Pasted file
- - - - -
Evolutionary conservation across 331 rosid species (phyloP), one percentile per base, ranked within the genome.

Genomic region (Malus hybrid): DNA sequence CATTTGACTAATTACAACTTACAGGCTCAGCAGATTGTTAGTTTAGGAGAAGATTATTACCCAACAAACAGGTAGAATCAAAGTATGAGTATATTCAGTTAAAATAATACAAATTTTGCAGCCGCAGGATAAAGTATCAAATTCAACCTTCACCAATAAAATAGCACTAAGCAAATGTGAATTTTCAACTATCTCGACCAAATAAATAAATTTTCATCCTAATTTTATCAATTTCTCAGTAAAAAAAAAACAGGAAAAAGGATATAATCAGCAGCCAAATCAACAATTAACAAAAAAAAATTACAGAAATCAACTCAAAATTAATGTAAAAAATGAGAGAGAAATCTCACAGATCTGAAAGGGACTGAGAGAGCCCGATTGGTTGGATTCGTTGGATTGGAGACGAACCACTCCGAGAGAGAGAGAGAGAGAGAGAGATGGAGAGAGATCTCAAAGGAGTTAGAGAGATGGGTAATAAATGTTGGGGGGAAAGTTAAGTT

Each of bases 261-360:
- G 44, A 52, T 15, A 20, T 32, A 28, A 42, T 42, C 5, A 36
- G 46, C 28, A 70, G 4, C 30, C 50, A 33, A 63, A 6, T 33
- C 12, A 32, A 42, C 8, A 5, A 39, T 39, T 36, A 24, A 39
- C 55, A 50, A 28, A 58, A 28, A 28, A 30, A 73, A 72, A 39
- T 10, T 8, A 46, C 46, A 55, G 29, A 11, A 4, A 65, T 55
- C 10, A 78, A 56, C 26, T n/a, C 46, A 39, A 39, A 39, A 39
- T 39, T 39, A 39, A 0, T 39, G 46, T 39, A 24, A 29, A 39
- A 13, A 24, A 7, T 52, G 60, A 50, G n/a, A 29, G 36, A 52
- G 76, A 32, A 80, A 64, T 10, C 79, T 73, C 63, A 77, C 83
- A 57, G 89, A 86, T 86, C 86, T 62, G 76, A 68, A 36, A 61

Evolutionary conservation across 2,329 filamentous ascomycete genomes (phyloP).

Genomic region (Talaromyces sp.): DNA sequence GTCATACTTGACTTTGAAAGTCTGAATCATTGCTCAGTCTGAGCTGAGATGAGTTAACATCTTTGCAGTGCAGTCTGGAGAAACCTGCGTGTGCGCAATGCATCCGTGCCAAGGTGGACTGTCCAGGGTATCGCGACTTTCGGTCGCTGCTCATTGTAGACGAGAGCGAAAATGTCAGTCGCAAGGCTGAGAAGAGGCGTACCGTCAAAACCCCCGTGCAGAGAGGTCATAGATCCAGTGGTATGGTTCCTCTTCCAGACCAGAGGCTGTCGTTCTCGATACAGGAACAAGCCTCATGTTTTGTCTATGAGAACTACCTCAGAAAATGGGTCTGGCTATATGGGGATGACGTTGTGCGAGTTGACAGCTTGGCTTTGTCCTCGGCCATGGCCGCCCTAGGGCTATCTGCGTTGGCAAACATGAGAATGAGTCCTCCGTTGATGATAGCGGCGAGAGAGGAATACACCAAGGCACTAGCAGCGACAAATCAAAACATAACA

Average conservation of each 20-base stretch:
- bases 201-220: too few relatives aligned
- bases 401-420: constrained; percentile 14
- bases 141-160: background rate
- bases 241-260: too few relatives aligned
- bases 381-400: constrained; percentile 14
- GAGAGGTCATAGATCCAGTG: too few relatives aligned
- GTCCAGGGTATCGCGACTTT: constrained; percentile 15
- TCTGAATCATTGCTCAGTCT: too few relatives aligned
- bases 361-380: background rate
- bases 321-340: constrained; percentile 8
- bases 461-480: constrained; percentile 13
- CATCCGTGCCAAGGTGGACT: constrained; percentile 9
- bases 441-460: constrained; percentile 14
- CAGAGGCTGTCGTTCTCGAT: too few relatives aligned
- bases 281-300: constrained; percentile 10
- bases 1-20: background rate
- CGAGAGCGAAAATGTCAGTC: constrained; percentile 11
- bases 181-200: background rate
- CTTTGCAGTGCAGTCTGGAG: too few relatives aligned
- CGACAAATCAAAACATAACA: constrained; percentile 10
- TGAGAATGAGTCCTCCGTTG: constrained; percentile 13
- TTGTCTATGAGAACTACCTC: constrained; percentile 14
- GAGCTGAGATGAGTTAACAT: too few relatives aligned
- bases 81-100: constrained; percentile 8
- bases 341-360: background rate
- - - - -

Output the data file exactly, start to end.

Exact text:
Evolutionary conservation across 331 rosid species (phyloP), one percentile per base, ranked within the genome.

Genomic region (Malus hybrid): DNA sequence CATTTGACTAATTACAACTTACAGGCTCAGCAGATTGTTAGTTTAGGAGAAGATTATTACCCAACAAACAGGTAGAATCAAAGTATGAGTATATTCAGTTAAAATAATACAAATTTTGCAGCCGCAGGATAAAGTATCAAATTCAACCTTCACCAATAAAATAGCACTAAGCAAATGTGAATTTTCAACTATCTCGACCAAATAAATAAATTTTCATCCTAATTTTATCAATTTCTCAGTAAAAAAAAAACAGGAAAAAGGATATAATCAGCAGCCAAATCAACAATTAACAAAAAAAAATTACAGAAATCAACTCAAAATTAATGTAAAAAATGAGAGAGAAATCTCACAGATCTGAAAGGGACTGAGAGAGCCCGATTGGTTGGATTCGTTGGATTGGAGACGAACCACTCCGAGAGAGAGAGAGAGAGAGAGAGATGGAGAGAGATCTCAAAGGAGTTAGAGAGATGGGTAATAAATGTTGGGGGGAAAGTTAAGTT

Each of bases 261-360:
- G 44, A 52, T 15, A 20, T 32, A 28, A 42, T 42, C 5, A 36
- G 46, C 28, A 70, G 4, C 30, C 50, A 33, A 63, A 6, T 33
- C 12, A 32, A 42, C 8, A 5, A 39, T 39, T 36, A 24, A 39
- C 55, A 50, A 28, A 58, A 28, A 28, A 30, A 73, A 72, A 39
- T 10, T 8, A 46, C 46, A 55, G 29, A 11, A 4, A 65, T 55
- C 10, A 78, A 56, C 26, T n/a, C 46, A 39, A 39, A 39, A 39
- T 39, T 39, A 39, A 0, T 39, G 46, T 39, A 24, A 29, A 39
- A 13, A 24, A 7, T 52, G 60, A 50, G n/a, A 29, G 36, A 52
- G 76, A 32, A 80, A 64, T 10, C 79, T 73, C 63, A 77, C 83
- A 57, G 89, A 86, T 86, C 86, T 62, G 76, A 68, A 36, A 61

Evolutionary conservation across 2,329 filamentous ascomycete genomes (phyloP).

Genomic region (Talaromyces sp.): DNA sequence GTCATACTTGACTTTGAAAGTCTGAATCATTGCTCAGTCTGAGCTGAGATGAGTTAACATCTTTGCAGTGCAGTCTGGAGAAACCTGCGTGTGCGCAATGCATCCGTGCCAAGGTGGACTGTCCAGGGTATCGCGACTTTCGGTCGCTGCTCATTGTAGACGAGAGCGAAAATGTCAGTCGCAAGGCTGAGAAGAGGCGTACCGTCAAAACCCCCGTGCAGAGAGGTCATAGATCCAGTGGTATGGTTCCTCTTCCAGACCAGAGGCTGTCGTTCTCGATACAGGAACAAGCCTCATGTTTTGTCTATGAGAACTACCTCAGAAAATGGGTCTGGCTATATGGGGATGACGTTGTGCGAGTTGACAGCTTGGCTTTGTCCTCGGCCATGGCCGCCCTAGGGCTATCTGCGTTGGCAAACATGAGAATGAGTCCTCCGTTGATGATAGCGGCGAGAGAGGAATACACCAAGGCACTAGCAGCGACAAATCAAAACATAACA

Average conservation of each 20-base stretch:
- bases 201-220: too few relatives aligned
- bases 401-420: constrained; percentile 14
- bases 141-160: background rate
- bases 241-260: too few relatives aligned
- bases 381-400: constrained; percentile 14
- GAGAGGTCATAGATCCAGTG: too few relatives aligned
- GTCCAGGGTATCGCGACTTT: constrained; percentile 15
- TCTGAATCATTGCTCAGTCT: too few relatives aligned
- bases 361-380: background rate
- bases 321-340: constrained; percentile 8
- bases 461-480: constrained; percentile 13
- CATCCGTGCCAAGGTGGACT: constrained; percentile 9
- bases 441-460: constrained; percentile 14
- CAGAGGCTGTCGTTCTCGAT: too few relatives aligned
- bases 281-300: constrained; percentile 10
- bases 1-20: background rate
- CGAGAGCGAAAATGTCAGTC: constrained; percentile 11
- bases 181-200: background rate
- CTTTGCAGTGCAGTCTGGAG: too few relatives aligned
- CGACAAATCAAAACATAACA: constrained; percentile 10
- TGAGAATGAGTCCTCCGTTG: constrained; percentile 13
- TTGTCTATGAGAACTACCTC: constrained; percentile 14
- GAGCTGAGATGAGTTAACAT: too few relatives aligned
- bases 81-100: constrained; percentile 8
- bases 341-360: background rate